Ask a successful franchisor or franchise consultant what it takes to succeed in a franchise business, and you can group the answers into two categories: financial strength and security, and personal qualities, traits, and characteristics.
The first is about as black-and-white as it gets. It takes money to acquire a franchise, typically quite a lot of it. Failing to understand and prepare for the financial pressures that inevitably go along with franchise ownership is one of the most common reasons so many either shy away to begin with or crumble once they’ve started.
And then there are an individual’s qualities, i.e., who a person is. What are their experiences, desires, strengths, weaknesses, and outlook? How do such ingredients figure into the recipe that makes for a successful franchise owner? Although it’s more subjective than the dollars and cents of running a franchise, the right combination of personal attributes is just as important. Here are some:
Motivation. Simple and obvious, right? Wrong. Folks can be “motivated” to buy a franchise out of boredom with retirement or their present job, curiosity about being The Boss, or a mistaken notion of a business-in-a-box idea that runs itself. Others have a fire in the belly that will drive them to do whatever it takes to make their franchise work. They simply won’t fail, because there is no such option. That’s motivation.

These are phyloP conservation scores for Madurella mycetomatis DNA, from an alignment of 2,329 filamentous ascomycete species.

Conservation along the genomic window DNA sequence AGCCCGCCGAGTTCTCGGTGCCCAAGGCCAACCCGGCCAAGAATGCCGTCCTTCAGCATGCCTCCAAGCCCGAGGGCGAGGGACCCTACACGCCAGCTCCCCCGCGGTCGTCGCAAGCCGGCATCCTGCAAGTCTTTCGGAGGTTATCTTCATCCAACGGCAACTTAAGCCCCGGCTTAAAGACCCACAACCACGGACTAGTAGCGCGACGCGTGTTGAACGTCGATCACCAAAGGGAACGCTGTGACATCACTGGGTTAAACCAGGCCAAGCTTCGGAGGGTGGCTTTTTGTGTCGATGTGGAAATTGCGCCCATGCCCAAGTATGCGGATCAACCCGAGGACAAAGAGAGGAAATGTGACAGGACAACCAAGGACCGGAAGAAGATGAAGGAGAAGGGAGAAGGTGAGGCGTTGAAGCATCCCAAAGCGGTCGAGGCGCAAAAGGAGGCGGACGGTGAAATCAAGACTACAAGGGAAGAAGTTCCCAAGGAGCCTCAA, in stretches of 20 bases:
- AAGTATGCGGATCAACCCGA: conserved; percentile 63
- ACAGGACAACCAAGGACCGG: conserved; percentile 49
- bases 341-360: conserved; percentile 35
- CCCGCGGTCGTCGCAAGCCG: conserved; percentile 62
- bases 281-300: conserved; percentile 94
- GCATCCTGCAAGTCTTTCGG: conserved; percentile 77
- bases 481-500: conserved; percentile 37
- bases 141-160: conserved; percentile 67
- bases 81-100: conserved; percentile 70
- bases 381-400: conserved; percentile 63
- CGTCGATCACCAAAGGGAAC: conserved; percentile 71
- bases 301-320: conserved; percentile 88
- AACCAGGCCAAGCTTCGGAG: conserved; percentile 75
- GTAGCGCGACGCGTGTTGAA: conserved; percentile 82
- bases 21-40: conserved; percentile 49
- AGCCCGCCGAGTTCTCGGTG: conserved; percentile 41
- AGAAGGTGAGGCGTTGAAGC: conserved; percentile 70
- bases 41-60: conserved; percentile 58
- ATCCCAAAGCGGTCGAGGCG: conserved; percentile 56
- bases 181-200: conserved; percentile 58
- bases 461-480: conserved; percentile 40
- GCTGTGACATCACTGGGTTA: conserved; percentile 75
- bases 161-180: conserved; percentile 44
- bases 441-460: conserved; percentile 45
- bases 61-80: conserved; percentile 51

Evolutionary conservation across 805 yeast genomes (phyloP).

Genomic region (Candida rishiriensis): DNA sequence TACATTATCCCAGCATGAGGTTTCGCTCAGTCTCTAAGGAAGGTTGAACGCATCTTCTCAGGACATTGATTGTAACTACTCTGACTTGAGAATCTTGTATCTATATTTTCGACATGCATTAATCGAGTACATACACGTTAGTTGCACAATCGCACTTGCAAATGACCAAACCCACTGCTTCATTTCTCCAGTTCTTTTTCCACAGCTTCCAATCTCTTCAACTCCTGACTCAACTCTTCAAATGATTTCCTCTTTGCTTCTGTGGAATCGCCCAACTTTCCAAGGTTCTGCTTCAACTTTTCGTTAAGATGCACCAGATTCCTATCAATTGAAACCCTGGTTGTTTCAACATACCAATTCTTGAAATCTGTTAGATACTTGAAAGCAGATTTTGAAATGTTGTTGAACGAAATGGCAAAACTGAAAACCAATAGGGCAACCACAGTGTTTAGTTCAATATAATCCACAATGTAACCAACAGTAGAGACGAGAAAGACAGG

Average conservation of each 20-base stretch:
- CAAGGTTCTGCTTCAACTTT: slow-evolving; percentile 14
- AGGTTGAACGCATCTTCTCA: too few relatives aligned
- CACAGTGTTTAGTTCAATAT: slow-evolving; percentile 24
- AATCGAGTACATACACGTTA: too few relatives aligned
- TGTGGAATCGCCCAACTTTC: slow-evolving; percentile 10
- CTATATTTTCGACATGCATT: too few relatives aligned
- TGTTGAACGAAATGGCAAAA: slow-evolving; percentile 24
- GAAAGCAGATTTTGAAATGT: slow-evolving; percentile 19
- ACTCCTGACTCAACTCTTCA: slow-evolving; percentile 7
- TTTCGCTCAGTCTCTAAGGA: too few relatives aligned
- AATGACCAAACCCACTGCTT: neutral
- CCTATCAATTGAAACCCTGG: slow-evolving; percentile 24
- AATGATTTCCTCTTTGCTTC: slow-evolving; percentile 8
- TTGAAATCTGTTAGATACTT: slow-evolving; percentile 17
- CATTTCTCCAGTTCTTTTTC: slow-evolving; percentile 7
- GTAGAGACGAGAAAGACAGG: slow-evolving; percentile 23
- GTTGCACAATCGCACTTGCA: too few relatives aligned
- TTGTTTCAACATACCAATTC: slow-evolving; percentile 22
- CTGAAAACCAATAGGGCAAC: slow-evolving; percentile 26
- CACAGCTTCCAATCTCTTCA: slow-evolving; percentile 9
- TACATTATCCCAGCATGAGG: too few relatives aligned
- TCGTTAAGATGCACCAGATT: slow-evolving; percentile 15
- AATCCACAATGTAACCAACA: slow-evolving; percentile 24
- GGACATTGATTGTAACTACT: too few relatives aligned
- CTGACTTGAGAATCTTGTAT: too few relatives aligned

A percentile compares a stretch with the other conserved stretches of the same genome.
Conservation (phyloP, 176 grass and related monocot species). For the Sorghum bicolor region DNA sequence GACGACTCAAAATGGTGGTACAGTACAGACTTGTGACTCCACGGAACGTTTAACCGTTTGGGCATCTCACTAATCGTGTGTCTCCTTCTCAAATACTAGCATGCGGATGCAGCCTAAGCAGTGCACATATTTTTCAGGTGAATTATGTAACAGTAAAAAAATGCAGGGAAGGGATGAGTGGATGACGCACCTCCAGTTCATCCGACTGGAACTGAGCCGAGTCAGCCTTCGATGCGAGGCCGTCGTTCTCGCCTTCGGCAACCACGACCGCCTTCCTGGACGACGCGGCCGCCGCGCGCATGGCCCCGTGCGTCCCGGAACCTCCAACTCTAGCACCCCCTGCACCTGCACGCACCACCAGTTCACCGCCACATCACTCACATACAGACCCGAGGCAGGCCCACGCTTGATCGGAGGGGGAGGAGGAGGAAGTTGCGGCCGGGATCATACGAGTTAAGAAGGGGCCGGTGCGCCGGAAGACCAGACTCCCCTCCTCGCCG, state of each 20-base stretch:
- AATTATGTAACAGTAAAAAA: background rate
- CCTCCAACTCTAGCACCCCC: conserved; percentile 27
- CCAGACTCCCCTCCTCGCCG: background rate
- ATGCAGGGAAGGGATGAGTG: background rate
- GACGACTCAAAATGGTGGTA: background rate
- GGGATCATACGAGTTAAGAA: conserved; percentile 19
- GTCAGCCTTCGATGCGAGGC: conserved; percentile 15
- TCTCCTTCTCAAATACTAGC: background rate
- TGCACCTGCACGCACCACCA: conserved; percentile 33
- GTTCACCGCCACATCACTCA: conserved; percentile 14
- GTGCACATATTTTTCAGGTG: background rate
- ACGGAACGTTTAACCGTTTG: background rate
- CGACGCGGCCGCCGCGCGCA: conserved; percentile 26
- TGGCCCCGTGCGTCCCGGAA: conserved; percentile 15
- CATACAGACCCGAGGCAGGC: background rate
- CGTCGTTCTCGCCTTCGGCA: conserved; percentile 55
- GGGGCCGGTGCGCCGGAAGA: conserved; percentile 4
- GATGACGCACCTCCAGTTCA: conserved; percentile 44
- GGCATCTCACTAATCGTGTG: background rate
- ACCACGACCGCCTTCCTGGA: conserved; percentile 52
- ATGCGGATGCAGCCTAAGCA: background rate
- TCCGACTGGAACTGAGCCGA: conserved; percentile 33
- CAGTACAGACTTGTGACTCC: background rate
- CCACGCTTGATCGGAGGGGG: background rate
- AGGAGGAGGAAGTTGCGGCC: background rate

Discomfort. The kind that usually results from one’s current employment situation. This is pain that stems from years of a long commute to a job, for example, or a glass ceiling that is permanent and impassable. But most often, it’s a dissatisfaction that can be summed up in a statement like, “I’m tired of running the operation and watching her make all the money.” And it’s almost always some form of discomfort that fuels a real, lasting motivation.
Conformity. Franchisees are not entrepreneurs, in the truest sense of the word. The franchise’s business model, systems, and product have already been developed and tested – by the franchisor, who has dreamed up the idea and has assumed the risk of taking it to market. A successful franchisee will do best to adhere to the formulas and rules of the franchise, and stifle the urge to improve or question the model they’ve bought. One principle of franchising is, “you go into business for yourself, not by yourself”. A lone-wolf mentality doesn’t work well in this industry.
Personality. As in people skills: salesmanship, an affinity for schmoozing, managerial finesse, and the like. Even if a franchise product or service requires little or no interaction between owner and customer, franchisees will still need to sell themselves. A franchisee starts to sell by convincing a franchisor that he’s a strong candidate to own and run the business. He sells himself to the banker for a loan; to potential hires who have other job opportunities to consider; and to his peers in the community where his business operates, in order to build good will.
It may go against the grain to think of writing a hefty check to buy a franchise as the easier part of getting started, but there is a case to be made. The most important takeaway is that franchising is certainly not for everybody, nor is it likely a good fit for the majority. Knowing the qualities that successful franchisees possess, and applying them to an honest self-evaluation, will maximize any candidate’s chances for a rewarding franchising experience.